We were there to discuss Flings, Taylor’s latest short story collection. There’s no one place that binds these stories, nor one character. They take place on both coasts of the United States and as far away as Hong Kong. They are about the old and the young, men and women, parents, children, and widows. Under Taylor’s masterful hand, these characters are unified not by circumstance but by different manifestations of desire, grief, or regret. It’s unsurprising, then, that you’re just as likely to laugh at the horny young man wearing a mushroom suit in one story as to cry over the excruciating grief that follows the death of a boy in another.

As we spoke, I lost track of the questions I’d written down because, as you’ll see, Taylor is full of marvelous surprises, like setting a solid framework for a story with a real place, but finding inspiration far beyond those geographic boundaries. Or quoting Ernest Hemingway in an epigraph, not simply to align one story with another, but as a nod to the painstaking process of creation and rejection.

Flings

What’s the inspiration behind your collection?

I guess it started in 2010. I had been working on a novel, The Gospel of Anarchy, on and off for years, but I had spent the last year working on it exclusively to get it finished and turned in. Around the same time I turned the manuscript in, my story collection Everything Here Is the Best Thing Ever was published, so I was suddenly talking and thinking about stories again. One thing I love about the short story form is being able to hold the entire story in my head at once, to revise a whole draft over the course of an afternoon. You just can’t do that with a novel; however comprehensive your sense of it, you’re going to end up dealing with it in fragments and chunks. I wrote very early drafts of what became “Flings” and “Poets” around that time, and I think the sense of liberation or reunion I felt is evident in the prose even in the final drafts. Those stories are fast moving, kind of overstuffed, and they cover vast passages of time.

Anyway, sometime in 2012 I realized that I had what looked like somewhere between half and two-thirds of a story collection. When I did Everything Here, I had no sense of what made a collection. My agent and my editor and many generous friends helped me figure out how to make that manuscript into an actual book. With the second collection I had the advantage of that experience. I was able to look at the material I had and think, well, if this is half to two-thirds of a book, then what might the other half or third of it look like? I tried to see what was missing as well as what was there.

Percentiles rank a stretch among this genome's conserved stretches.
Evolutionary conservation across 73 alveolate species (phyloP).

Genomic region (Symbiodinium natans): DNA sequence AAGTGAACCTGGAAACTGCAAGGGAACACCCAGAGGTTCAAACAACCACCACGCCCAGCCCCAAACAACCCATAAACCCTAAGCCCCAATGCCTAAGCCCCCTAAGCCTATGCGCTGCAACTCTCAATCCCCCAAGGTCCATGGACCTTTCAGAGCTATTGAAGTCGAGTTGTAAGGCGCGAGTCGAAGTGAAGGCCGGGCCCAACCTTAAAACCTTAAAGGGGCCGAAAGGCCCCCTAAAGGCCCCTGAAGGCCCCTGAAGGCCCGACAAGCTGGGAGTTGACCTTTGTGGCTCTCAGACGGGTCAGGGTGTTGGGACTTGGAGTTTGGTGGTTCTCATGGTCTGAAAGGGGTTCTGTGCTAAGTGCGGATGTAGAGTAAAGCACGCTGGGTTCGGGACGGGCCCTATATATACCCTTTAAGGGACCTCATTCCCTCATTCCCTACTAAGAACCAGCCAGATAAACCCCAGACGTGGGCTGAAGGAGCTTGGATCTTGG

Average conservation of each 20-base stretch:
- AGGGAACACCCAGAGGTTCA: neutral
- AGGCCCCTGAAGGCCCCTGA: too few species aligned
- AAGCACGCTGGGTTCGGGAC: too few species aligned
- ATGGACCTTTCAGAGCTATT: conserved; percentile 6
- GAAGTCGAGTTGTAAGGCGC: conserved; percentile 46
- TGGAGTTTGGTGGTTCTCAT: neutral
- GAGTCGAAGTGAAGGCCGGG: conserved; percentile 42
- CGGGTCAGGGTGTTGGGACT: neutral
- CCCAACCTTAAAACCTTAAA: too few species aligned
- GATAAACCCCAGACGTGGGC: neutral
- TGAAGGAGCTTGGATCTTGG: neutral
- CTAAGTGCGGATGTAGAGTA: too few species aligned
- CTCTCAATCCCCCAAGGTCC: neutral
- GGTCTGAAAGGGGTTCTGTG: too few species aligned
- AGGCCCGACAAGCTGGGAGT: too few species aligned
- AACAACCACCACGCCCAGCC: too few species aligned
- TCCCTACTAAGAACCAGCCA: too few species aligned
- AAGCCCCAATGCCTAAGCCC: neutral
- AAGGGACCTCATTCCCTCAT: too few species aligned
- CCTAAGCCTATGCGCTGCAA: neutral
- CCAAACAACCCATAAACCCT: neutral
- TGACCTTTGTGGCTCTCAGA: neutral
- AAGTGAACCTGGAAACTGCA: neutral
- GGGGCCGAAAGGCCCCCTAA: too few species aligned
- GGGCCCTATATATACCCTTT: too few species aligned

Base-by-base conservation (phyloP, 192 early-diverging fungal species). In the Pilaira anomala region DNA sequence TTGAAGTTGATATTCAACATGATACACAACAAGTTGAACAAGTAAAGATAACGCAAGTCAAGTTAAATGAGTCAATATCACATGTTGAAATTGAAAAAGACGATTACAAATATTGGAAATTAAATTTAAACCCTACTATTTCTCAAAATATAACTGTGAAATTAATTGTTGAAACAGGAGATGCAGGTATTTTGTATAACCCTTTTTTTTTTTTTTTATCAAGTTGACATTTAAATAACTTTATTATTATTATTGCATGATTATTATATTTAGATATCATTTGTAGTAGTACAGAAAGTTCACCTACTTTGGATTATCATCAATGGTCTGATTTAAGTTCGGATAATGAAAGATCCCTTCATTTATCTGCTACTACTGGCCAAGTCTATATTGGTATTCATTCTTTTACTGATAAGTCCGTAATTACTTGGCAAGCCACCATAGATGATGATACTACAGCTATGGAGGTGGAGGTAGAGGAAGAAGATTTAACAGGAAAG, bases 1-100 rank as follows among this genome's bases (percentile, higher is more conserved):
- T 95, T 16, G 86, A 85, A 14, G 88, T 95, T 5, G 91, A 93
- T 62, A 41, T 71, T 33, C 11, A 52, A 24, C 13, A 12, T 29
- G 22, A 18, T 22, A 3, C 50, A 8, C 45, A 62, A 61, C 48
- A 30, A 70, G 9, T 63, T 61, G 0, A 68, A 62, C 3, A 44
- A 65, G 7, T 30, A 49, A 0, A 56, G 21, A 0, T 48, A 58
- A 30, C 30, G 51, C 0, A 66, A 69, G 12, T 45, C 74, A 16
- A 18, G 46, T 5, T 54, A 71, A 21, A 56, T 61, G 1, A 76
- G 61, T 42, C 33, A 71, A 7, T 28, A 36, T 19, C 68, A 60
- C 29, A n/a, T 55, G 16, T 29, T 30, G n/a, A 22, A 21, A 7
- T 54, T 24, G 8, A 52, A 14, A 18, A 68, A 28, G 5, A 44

So it’s not surprising that many of these stories seem like they could be consumed as disparate complements, like a culinary pairing. “Adon Olam” and “Mike’s Song” come immediately to mind, with those shadows of grief in both. What stories would you recommend pairing for interesting commonalities?

“Adon Olam” and “Mike’s Song” are set in the same town at different points in time, and a main character from each story makes a small cameo in the other one. There are a number of instances of that happening in this book. I didn’t want to write a novel-in-stories or even necessarily a “linked” collection, but I did want to suggest that these people occupy a common reality, so sometimes they pop up in each other’s stories. “Flings” and “After Ellen” are the most directly linked. To me, they’re part of a trilogy that culminates in “The Happy Valley,” even though the connection of the latter to the first two is highly tenuous, at least if you think about it exclusively in terms of character. But there are other ways to think about how stories connect or speak to each other. Resonance can be enough.

A couple of these stories were inspired by your family: “Carol, alone” and “Happy Valley.” How did they evolve? And when did they find their way into the collection?